How Florida Is Willing to Invest in the Future of Veterans

U.S. Air Force Chief Master Sgt. Shane Rose speaks to veterans after a Veterans Day ceremony at the Air Force Enlisted Village near Eglin Air Force Base, Florida.
U.S. Air Force Chief Master Sgt. Shane Rose, 33rd Fighter Wing command chief, speaks to veterans after a Veterans Day ceremony at the Air Force Enlisted Village, Nov. 11, 2021, near Eglin Air Force Base, Florida. (Airman Leandra Garcia/U.S. Air Force photo)

Florida is home to about 1.5 million veterans, and more than 3,000 military personnel separate every year from regional commands in Northeast Florida. Valued for their skills and training, veterans make up an important part of Florida's workforce, and the state hopes they stay to find jobs or start their own business.

Secretary Ken Lawson, who heads up Florida's Department of Business and Professional Regulation, visited Jacksonville for the July 16 Paychecks for Patriots hiring event. He spoke to me about his service in the Marine Corps as a judge advocate general (JAG) and his commitment to making Florida a veteran's first choice for employment.

He was very pleased when the governor signed House Bill 7015, which took effect July 1, 2014, and allows the department to waive the initial licensing and application fees for military veterans and their spouses. The waiver is good within 60 months after the veteran has been honorably discharged from any branch of the U.S. armed forces, including the Florida National Guard. The veteran will be responsible for ongoing renewal fees, going forward.

The waiver includes any professional license the department issues, such as for contractors, barbers, real-estate agents, certified public accountants, landscape architects and several more. Fees for licenses range from $100 to $1,000, which can represent a significant investment for veterans as they enter the civilian workforce.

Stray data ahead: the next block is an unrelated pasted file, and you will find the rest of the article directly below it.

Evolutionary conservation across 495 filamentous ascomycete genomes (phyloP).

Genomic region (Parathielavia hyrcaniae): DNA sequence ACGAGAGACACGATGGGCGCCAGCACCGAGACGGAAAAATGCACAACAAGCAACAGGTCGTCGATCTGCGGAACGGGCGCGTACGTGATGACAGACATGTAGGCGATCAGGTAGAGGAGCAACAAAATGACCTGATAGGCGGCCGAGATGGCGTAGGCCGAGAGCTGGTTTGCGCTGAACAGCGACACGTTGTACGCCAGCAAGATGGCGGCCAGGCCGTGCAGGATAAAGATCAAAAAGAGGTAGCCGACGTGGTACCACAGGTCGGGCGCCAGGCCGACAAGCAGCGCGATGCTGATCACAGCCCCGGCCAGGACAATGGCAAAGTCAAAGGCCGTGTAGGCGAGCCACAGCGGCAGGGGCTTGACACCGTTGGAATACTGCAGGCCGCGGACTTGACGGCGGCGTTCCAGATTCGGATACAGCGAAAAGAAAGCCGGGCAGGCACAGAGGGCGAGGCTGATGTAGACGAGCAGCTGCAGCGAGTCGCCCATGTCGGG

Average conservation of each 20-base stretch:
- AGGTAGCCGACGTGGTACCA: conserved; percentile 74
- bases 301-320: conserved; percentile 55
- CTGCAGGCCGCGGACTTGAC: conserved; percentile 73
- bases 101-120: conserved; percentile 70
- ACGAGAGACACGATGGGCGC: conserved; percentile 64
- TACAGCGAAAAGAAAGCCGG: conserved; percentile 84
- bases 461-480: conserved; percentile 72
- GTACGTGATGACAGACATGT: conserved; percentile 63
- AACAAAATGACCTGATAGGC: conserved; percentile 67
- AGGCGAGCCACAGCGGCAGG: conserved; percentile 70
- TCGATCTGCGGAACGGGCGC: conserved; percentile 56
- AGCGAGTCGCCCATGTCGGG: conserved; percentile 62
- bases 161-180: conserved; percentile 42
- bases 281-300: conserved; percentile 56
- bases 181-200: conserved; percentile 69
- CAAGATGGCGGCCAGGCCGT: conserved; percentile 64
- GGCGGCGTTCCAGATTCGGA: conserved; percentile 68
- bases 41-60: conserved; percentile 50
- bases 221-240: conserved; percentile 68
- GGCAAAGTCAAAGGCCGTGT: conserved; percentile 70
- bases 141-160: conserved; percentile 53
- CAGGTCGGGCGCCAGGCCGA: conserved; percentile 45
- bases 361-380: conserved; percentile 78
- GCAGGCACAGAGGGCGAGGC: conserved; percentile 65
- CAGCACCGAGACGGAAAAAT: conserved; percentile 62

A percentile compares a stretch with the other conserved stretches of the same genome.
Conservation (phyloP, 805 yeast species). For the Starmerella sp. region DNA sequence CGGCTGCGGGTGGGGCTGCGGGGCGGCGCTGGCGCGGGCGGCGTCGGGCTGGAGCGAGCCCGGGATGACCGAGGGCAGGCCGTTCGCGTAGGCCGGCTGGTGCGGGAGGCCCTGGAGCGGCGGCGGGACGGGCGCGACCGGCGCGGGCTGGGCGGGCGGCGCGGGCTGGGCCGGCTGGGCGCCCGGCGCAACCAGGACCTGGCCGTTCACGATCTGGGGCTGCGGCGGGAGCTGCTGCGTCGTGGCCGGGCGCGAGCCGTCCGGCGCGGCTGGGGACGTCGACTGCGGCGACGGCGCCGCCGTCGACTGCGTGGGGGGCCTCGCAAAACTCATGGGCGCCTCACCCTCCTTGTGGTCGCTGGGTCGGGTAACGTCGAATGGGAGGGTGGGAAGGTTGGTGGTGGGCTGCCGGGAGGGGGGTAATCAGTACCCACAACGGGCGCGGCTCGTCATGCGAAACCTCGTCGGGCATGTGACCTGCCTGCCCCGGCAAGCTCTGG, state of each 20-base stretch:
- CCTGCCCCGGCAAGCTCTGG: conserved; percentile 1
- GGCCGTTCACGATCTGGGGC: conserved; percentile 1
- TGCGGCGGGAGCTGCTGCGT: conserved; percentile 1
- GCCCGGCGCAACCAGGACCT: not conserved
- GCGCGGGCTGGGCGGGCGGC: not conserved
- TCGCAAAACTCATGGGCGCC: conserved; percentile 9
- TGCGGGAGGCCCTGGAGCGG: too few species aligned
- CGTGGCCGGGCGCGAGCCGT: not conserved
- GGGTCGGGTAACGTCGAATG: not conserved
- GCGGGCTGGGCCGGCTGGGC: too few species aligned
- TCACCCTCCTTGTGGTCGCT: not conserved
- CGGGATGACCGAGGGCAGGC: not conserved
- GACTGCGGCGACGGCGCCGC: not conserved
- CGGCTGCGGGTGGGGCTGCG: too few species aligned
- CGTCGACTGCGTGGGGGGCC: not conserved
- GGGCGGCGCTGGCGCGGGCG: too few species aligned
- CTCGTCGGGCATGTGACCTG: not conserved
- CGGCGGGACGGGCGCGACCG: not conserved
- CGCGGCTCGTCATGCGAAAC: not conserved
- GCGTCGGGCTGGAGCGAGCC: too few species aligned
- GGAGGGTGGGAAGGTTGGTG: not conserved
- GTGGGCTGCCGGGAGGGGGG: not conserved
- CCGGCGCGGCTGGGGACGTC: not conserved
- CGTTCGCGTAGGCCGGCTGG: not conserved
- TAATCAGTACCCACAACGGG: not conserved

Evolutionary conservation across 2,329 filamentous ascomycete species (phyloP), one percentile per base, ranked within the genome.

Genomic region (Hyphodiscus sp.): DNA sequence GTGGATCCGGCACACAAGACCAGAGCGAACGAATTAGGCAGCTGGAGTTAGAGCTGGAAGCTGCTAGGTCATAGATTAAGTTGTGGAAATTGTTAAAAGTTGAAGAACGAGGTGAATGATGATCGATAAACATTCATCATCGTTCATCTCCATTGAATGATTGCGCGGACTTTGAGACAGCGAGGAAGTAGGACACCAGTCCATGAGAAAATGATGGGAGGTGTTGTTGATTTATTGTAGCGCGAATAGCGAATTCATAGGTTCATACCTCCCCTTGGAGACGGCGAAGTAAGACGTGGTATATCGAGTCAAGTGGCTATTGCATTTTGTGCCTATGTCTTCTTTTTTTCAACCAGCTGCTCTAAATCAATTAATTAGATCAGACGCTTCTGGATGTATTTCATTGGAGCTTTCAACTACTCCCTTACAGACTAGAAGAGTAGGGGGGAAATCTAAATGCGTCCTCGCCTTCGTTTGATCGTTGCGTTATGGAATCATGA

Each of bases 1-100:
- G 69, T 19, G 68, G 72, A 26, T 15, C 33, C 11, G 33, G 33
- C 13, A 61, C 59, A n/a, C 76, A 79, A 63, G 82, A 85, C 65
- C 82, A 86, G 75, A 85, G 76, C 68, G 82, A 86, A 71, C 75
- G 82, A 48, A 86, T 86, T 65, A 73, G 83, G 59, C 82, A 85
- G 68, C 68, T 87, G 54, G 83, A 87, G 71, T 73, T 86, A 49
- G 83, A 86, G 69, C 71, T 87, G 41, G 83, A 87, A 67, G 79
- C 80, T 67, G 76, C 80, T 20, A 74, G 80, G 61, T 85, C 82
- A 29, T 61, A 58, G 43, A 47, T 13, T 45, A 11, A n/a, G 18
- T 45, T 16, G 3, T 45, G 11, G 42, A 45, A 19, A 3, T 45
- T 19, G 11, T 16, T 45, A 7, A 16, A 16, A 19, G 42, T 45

An online waiver form and documentation of service must be submitted with the license application. In addition to fee waivers, the department offers a $50 discount on licenses for disabled veterans, who must submit their DD-214 form indicating that they are disabled with their renewal application.

Most licensed professions require education and testing, and many veterans qualify for GI Bill assistance to offset these costs. Effective in 2014, Florida also waives out-of-state tuition fees for military veterans, which may cost the state $11.7 million per year. The Veterans Administration (since renamed the Department of Veterans Affairs) will also reimburse eligible applicants for the cost of necessary licensing and certification examinations, up to $2,000 per test.

The Florida Department of Health, which issues licenses for health-care occupations, offers many of the same fee waivers for veterans and their families. The VALOR system (Veterans Application for Licensure Online Response) provides an expedited process for honorably discharged veterans with an active license in another state, with most licensing fees waived. It also provides exemptions from license renewal requirements while serving on active duty and temporary license privileges for spouses.

The governor and the cabinet meet quarterly with the admirals of Florida's military bases to listen to their ideas on how to make life easier for Florida veterans and their families. Said Secretary Lawson: "We are committed to become the most veteran-friendly state in the nation, and we consider these programs to be an investment in the families who have sacrificed so much to serve their country."

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